Two Steps Forward, One Step Back – WSW16

Sitting in the audience at Monday's launch event for Women's Sport Week, I couldn’t help but feel the momentum behind the profile and awareness of women’s sport. We are moving in the right direction. The world is slowly waking up to an equal playing field and diverse boardrooms equating to a stronger economy and future. We already know the social and physical benefits of sport, and new research from Women in Sport and Investec goes further to highlight the benefits this gives women in their personal and professional endeavors – affirming what the majority of the room already knew.

This can be echoed across the past 12 months. In its entirety, the progress of Women’s Sport in the last year is positive. Yet there is still this underlying attitude that likes to rear its ugly head: we seem to take two steps forward, and one step back.

October 2015 | Chelsea Ladies Leading the Way.
For the second season running the Women’s Super League went down to the final game, with Chelsea Ladies clinching their first ever title. The win also landed Chelsea their second trophy of the season after their victory over Notts County in The 2015 SSE Women’s FA Cup Final. This success would have been unlikely had the women’s team’s future been left in the hands of the club’s board. It was the then Chelsea F.C. and England captain, John Terry, who came to the rescue when their budgets were cut in 2009.

November 2015| Slow Progess for NGOs
Change needs to start at the top. Having a greater number of women in decision-making roles will benefit sport at every level. The annual ‘Trophy Women’ Report, published by Women in Sport, highlighted that almost half of sporting organisations boards failed to meet the 25% gender balance guideline, while 16% were found to have no women at executive level at all.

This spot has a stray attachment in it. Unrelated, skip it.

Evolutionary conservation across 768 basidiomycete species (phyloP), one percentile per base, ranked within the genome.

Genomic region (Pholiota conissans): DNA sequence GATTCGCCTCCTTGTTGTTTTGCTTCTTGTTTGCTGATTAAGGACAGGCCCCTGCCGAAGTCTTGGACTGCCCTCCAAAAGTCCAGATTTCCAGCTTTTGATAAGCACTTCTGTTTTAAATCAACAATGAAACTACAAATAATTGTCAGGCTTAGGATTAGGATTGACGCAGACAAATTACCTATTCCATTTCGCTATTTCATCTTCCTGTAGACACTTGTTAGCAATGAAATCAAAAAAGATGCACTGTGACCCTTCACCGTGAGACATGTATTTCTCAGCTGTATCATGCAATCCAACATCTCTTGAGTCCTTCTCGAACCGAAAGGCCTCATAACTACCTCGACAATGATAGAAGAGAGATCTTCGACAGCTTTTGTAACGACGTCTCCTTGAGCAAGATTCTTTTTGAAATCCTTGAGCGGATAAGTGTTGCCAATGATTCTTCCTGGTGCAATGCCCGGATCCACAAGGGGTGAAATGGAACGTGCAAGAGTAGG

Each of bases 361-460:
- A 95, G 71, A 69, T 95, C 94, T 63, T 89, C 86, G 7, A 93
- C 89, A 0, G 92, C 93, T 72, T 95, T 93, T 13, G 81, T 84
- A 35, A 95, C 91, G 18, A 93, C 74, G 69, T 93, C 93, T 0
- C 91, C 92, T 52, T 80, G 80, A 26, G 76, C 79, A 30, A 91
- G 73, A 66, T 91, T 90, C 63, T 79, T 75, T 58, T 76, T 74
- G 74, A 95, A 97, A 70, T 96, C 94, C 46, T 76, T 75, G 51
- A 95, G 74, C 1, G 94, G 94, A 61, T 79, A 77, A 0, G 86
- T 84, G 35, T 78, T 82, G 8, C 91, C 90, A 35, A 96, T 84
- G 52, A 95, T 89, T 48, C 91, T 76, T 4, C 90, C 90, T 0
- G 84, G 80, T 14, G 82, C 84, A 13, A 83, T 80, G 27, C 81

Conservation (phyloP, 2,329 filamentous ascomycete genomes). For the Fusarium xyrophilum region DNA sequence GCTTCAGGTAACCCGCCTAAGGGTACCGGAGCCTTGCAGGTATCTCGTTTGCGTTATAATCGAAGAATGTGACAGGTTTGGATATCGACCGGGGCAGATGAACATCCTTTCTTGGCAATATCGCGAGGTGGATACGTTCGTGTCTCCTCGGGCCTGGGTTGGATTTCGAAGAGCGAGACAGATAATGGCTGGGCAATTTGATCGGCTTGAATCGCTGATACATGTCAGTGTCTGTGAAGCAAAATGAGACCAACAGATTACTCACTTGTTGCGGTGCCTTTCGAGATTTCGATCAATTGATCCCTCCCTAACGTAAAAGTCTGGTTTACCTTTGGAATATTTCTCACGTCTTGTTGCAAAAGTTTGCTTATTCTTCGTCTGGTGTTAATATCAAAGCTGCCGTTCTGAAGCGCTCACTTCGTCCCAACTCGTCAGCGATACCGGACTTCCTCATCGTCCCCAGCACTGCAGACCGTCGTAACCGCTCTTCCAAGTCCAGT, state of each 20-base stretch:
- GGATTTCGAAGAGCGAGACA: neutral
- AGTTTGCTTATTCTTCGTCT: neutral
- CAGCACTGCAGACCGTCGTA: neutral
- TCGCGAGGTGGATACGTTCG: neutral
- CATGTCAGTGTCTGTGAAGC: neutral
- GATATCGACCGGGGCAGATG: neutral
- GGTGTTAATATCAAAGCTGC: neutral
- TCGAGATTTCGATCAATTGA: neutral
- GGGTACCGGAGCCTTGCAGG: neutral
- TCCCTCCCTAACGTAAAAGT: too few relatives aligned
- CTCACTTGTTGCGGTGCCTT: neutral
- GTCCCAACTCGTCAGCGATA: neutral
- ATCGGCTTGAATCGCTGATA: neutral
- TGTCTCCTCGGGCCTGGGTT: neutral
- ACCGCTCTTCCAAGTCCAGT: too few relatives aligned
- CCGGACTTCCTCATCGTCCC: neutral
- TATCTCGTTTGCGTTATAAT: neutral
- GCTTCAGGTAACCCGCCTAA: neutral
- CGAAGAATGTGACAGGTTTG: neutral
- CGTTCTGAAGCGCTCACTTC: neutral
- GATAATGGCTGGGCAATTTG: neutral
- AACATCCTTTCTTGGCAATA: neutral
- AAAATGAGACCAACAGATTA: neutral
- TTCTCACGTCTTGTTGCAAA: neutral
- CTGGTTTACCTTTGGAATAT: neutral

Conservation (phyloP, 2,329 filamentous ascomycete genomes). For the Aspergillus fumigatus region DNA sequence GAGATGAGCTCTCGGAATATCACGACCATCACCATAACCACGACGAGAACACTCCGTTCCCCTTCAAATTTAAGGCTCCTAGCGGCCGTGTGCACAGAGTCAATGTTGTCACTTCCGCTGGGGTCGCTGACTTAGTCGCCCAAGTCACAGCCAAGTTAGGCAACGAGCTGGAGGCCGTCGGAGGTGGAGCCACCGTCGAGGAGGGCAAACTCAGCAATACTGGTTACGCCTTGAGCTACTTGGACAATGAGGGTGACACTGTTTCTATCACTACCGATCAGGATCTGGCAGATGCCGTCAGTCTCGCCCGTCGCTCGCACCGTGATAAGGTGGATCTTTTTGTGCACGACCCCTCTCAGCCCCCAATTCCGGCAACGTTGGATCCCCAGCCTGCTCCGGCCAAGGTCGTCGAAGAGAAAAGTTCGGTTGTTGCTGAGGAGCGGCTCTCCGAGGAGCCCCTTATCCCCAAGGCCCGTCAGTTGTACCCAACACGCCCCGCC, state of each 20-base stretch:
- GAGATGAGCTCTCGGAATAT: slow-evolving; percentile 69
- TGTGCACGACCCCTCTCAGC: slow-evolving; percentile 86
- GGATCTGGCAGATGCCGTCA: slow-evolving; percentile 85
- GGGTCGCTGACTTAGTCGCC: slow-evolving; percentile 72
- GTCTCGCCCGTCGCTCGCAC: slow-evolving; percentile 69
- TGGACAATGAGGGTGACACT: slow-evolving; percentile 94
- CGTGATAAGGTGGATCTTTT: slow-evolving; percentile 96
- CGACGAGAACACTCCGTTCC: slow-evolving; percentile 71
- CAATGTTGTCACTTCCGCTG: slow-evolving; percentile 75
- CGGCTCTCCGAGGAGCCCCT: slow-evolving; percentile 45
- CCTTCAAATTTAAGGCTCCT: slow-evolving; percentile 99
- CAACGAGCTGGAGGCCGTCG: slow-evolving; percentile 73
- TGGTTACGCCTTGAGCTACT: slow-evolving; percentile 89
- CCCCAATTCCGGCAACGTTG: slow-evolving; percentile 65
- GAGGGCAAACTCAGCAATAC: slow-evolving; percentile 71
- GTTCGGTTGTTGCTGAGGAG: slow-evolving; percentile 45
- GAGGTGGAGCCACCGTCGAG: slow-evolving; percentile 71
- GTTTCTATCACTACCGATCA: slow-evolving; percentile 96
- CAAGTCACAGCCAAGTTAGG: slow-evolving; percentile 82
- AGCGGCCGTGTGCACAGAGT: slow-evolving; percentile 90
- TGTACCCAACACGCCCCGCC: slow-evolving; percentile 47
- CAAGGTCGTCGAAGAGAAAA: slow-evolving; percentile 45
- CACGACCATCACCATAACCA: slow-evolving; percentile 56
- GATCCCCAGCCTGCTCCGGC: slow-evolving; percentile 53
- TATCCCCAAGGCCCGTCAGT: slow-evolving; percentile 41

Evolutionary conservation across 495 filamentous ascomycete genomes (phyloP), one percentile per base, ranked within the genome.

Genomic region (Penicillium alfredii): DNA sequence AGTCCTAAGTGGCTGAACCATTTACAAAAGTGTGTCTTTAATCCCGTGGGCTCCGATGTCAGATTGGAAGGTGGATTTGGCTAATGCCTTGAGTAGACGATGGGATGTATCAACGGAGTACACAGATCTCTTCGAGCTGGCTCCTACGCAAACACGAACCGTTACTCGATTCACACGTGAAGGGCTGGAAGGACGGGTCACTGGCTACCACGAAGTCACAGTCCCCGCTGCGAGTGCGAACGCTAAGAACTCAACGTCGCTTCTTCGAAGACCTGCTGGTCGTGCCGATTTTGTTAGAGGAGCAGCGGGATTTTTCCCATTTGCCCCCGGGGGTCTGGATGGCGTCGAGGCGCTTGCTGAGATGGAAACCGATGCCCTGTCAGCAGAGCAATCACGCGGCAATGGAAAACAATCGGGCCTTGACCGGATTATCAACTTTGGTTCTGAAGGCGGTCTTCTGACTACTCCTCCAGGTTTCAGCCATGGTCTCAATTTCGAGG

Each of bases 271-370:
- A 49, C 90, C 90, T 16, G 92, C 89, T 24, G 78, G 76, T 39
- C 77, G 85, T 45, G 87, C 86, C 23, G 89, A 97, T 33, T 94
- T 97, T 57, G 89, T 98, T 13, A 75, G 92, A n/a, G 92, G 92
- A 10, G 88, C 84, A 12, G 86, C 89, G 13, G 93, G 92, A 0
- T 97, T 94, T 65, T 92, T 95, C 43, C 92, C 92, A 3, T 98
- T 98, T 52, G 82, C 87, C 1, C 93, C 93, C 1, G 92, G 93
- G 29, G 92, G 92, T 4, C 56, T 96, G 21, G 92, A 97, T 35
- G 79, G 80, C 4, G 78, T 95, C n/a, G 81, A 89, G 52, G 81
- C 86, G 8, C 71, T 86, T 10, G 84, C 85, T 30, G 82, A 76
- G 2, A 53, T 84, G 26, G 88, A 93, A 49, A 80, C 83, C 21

December 2015 | Women’s Participation Rising Faster than Men’s
Good news: the gender gap is closing at a grassroots level. Sport England released its latest findings from its Active People Survey. The number of people regularly playing sport rose by 1.65 million between 2005 and 2015, with the rise driven by an increase in the number of women playing sport. 7.01 million females aged 16 years or over (31.2%) played sport once a week, with running the fastest growing sport for women.

January 2016 | Gayle’s Conduct Falls Short
Gender equality is not recognised by all. West Indies cricketer Chris Gayle rightly drew sharp criticism for his comments after asking out reporter Mel McLaughlin live on air. He was subsequently fined £4,900 for his remarks.

February 2016 | NFL Believes in Diversity
Across the pond, the NFL continued with its efforts to encourage female involvement in the sport. February 2016 saw the introduction of a “Rooney Rule” for women, requiring teams to interview female candidates for “executive positions”.

March 2016 | Indian Wells CEO Sparks Outrage